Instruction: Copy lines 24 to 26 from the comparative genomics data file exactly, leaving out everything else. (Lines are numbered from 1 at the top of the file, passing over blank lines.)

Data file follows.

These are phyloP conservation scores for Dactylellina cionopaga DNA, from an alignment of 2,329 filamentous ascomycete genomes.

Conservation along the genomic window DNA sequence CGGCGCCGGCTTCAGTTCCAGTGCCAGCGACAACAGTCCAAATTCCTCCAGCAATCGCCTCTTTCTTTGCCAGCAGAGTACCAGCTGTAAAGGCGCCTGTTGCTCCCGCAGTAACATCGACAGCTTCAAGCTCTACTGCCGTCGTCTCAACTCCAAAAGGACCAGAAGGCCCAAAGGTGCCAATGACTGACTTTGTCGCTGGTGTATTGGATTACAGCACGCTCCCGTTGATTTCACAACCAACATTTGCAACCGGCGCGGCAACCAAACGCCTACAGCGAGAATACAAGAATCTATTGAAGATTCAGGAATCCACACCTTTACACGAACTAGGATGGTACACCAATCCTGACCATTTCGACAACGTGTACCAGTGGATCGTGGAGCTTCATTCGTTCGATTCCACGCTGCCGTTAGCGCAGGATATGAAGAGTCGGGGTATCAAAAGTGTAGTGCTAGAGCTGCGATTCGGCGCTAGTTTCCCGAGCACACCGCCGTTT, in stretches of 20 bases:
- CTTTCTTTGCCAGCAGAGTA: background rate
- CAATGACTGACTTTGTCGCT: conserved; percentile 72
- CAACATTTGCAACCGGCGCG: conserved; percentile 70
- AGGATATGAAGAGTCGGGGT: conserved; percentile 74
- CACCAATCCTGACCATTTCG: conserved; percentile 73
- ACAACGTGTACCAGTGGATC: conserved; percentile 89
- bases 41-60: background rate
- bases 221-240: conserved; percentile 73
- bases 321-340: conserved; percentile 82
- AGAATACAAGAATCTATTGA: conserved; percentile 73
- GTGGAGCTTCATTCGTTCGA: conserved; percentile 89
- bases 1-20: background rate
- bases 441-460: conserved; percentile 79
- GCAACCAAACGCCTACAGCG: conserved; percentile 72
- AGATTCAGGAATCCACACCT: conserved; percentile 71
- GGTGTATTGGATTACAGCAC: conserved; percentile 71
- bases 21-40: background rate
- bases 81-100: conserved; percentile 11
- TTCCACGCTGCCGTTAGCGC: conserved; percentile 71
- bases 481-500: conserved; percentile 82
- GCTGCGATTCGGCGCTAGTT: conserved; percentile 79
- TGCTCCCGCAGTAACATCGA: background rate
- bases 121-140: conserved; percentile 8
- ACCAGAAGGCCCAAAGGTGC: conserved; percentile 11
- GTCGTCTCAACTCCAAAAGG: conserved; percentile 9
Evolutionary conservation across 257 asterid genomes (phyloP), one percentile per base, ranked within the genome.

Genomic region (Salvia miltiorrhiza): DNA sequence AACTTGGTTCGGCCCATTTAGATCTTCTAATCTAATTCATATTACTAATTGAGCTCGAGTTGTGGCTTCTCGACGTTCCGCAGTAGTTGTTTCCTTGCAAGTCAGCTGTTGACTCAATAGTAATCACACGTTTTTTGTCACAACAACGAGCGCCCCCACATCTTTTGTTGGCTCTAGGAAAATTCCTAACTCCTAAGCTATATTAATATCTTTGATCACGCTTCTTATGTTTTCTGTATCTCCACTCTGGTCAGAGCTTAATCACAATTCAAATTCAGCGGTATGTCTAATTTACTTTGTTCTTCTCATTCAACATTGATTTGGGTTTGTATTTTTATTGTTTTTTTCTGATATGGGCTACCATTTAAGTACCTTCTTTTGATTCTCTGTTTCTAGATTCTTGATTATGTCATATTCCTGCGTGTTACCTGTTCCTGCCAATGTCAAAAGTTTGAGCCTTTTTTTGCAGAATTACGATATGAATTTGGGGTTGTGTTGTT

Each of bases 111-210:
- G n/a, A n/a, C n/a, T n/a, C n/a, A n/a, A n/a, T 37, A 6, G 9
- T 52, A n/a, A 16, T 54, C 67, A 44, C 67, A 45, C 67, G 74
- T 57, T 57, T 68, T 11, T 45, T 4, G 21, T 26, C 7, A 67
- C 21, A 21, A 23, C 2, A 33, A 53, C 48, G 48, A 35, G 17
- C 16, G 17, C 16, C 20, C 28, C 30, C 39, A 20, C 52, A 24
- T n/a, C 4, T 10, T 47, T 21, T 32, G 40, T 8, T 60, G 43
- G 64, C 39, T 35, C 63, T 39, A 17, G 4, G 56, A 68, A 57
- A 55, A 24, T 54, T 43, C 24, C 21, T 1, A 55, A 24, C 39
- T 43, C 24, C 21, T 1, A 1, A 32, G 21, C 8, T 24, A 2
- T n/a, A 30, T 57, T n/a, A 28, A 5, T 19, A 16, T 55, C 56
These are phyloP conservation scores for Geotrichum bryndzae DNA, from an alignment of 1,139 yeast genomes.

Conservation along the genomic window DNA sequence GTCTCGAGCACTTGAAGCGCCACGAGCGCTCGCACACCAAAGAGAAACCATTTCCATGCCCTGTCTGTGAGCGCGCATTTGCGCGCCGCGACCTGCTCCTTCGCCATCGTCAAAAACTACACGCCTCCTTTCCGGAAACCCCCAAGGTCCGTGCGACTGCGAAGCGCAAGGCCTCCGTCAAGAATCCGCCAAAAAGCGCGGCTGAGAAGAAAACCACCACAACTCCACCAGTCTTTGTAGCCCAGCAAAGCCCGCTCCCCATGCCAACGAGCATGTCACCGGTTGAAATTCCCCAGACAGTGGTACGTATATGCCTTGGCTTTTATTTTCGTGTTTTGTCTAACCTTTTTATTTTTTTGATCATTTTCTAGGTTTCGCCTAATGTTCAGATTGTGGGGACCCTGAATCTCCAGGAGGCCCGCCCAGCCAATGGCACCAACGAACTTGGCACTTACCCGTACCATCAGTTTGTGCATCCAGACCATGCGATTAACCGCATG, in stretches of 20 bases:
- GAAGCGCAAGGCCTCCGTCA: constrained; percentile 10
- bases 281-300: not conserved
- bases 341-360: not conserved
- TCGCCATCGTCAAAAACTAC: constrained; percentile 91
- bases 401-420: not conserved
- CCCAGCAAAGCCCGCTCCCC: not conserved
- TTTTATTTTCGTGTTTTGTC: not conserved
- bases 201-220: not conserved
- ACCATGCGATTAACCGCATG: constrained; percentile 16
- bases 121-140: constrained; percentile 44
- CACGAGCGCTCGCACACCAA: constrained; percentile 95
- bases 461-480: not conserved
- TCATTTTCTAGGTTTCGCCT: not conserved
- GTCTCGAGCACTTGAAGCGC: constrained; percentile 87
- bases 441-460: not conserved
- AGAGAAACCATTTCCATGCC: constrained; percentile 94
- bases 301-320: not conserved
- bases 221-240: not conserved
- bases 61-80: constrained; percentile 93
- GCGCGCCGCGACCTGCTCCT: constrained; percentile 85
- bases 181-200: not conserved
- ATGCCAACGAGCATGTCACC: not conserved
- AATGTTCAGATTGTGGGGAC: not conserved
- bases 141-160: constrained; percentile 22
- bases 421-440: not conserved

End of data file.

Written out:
- TGCTCCCGCAGTAACATCGA: background rate
- bases 121-140: conserved; percentile 8
- ACCAGAAGGCCCAAAGGTGC: conserved; percentile 11